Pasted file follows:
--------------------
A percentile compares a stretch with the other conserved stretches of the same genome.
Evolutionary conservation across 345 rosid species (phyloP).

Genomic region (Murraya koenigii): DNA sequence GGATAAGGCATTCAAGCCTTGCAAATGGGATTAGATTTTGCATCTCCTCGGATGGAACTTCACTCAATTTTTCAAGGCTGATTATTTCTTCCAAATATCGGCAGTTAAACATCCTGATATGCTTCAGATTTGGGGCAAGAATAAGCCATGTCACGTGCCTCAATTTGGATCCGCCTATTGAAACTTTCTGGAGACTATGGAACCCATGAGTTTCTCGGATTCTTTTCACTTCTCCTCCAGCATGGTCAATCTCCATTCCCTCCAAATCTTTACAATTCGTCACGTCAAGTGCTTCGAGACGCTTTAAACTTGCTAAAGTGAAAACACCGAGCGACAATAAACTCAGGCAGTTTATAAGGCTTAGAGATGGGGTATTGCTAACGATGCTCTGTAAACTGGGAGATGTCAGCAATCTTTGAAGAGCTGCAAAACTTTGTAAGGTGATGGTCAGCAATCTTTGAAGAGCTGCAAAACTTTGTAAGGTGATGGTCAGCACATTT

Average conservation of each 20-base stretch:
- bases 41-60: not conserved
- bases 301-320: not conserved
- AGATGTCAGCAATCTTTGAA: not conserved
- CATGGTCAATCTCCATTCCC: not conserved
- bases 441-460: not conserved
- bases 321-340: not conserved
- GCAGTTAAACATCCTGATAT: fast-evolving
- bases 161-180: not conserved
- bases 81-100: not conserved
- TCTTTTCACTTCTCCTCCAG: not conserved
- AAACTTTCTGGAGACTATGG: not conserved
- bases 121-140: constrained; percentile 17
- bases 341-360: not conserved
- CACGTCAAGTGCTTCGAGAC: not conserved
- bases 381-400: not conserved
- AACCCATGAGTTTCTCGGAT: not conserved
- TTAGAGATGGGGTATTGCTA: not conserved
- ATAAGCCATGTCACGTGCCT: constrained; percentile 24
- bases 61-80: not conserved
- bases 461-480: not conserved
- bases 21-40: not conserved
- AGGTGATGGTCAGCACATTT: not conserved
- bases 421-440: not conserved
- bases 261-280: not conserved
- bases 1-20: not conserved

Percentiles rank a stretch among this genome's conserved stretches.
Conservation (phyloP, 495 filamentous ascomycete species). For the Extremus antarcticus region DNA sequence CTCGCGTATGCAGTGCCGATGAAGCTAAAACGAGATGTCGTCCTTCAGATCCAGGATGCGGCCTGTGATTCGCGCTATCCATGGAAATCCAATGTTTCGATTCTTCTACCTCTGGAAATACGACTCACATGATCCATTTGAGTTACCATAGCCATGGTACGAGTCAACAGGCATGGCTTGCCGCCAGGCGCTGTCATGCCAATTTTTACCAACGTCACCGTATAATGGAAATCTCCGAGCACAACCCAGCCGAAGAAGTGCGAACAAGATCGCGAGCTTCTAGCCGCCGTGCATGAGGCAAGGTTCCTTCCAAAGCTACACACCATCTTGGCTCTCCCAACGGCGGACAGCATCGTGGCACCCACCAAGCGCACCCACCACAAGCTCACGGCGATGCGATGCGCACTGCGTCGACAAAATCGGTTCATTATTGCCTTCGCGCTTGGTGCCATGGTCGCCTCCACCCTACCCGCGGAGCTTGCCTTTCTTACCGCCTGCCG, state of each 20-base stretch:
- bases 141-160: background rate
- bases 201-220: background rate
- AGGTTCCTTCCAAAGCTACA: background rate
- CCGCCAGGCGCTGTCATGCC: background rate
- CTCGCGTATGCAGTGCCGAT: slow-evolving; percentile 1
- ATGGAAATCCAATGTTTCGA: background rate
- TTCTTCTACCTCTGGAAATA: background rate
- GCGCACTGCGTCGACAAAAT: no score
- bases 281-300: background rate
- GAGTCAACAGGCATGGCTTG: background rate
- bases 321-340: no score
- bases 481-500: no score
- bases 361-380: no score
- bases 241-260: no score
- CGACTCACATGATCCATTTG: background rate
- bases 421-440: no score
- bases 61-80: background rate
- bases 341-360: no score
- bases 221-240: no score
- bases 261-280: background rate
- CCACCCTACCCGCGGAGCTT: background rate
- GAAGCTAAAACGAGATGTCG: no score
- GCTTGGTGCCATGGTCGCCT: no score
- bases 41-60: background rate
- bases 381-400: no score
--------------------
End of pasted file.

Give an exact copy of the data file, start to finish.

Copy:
A percentile compares a stretch with the other conserved stretches of the same genome.
Evolutionary conservation across 345 rosid species (phyloP).

Genomic region (Murraya koenigii): DNA sequence GGATAAGGCATTCAAGCCTTGCAAATGGGATTAGATTTTGCATCTCCTCGGATGGAACTTCACTCAATTTTTCAAGGCTGATTATTTCTTCCAAATATCGGCAGTTAAACATCCTGATATGCTTCAGATTTGGGGCAAGAATAAGCCATGTCACGTGCCTCAATTTGGATCCGCCTATTGAAACTTTCTGGAGACTATGGAACCCATGAGTTTCTCGGATTCTTTTCACTTCTCCTCCAGCATGGTCAATCTCCATTCCCTCCAAATCTTTACAATTCGTCACGTCAAGTGCTTCGAGACGCTTTAAACTTGCTAAAGTGAAAACACCGAGCGACAATAAACTCAGGCAGTTTATAAGGCTTAGAGATGGGGTATTGCTAACGATGCTCTGTAAACTGGGAGATGTCAGCAATCTTTGAAGAGCTGCAAAACTTTGTAAGGTGATGGTCAGCAATCTTTGAAGAGCTGCAAAACTTTGTAAGGTGATGGTCAGCACATTT

Average conservation of each 20-base stretch:
- bases 41-60: not conserved
- bases 301-320: not conserved
- AGATGTCAGCAATCTTTGAA: not conserved
- CATGGTCAATCTCCATTCCC: not conserved
- bases 441-460: not conserved
- bases 321-340: not conserved
- GCAGTTAAACATCCTGATAT: fast-evolving
- bases 161-180: not conserved
- bases 81-100: not conserved
- TCTTTTCACTTCTCCTCCAG: not conserved
- AAACTTTCTGGAGACTATGG: not conserved
- bases 121-140: constrained; percentile 17
- bases 341-360: not conserved
- CACGTCAAGTGCTTCGAGAC: not conserved
- bases 381-400: not conserved
- AACCCATGAGTTTCTCGGAT: not conserved
- TTAGAGATGGGGTATTGCTA: not conserved
- ATAAGCCATGTCACGTGCCT: constrained; percentile 24
- bases 61-80: not conserved
- bases 461-480: not conserved
- bases 21-40: not conserved
- AGGTGATGGTCAGCACATTT: not conserved
- bases 421-440: not conserved
- bases 261-280: not conserved
- bases 1-20: not conserved

Percentiles rank a stretch among this genome's conserved stretches.
Conservation (phyloP, 495 filamentous ascomycete species). For the Extremus antarcticus region DNA sequence CTCGCGTATGCAGTGCCGATGAAGCTAAAACGAGATGTCGTCCTTCAGATCCAGGATGCGGCCTGTGATTCGCGCTATCCATGGAAATCCAATGTTTCGATTCTTCTACCTCTGGAAATACGACTCACATGATCCATTTGAGTTACCATAGCCATGGTACGAGTCAACAGGCATGGCTTGCCGCCAGGCGCTGTCATGCCAATTTTTACCAACGTCACCGTATAATGGAAATCTCCGAGCACAACCCAGCCGAAGAAGTGCGAACAAGATCGCGAGCTTCTAGCCGCCGTGCATGAGGCAAGGTTCCTTCCAAAGCTACACACCATCTTGGCTCTCCCAACGGCGGACAGCATCGTGGCACCCACCAAGCGCACCCACCACAAGCTCACGGCGATGCGATGCGCACTGCGTCGACAAAATCGGTTCATTATTGCCTTCGCGCTTGGTGCCATGGTCGCCTCCACCCTACCCGCGGAGCTTGCCTTTCTTACCGCCTGCCG, state of each 20-base stretch:
- bases 141-160: background rate
- bases 201-220: background rate
- AGGTTCCTTCCAAAGCTACA: background rate
- CCGCCAGGCGCTGTCATGCC: background rate
- CTCGCGTATGCAGTGCCGAT: slow-evolving; percentile 1
- ATGGAAATCCAATGTTTCGA: background rate
- TTCTTCTACCTCTGGAAATA: background rate
- GCGCACTGCGTCGACAAAAT: no score
- bases 281-300: background rate
- GAGTCAACAGGCATGGCTTG: background rate
- bases 321-340: no score
- bases 481-500: no score
- bases 361-380: no score
- bases 241-260: no score
- CGACTCACATGATCCATTTG: background rate
- bases 421-440: no score
- bases 61-80: background rate
- bases 341-360: no score
- bases 221-240: no score
- bases 261-280: background rate
- CCACCCTACCCGCGGAGCTT: background rate
- GAAGCTAAAACGAGATGTCG: no score
- GCTTGGTGCCATGGTCGCCT: no score
- bases 41-60: background rate
- bases 381-400: no score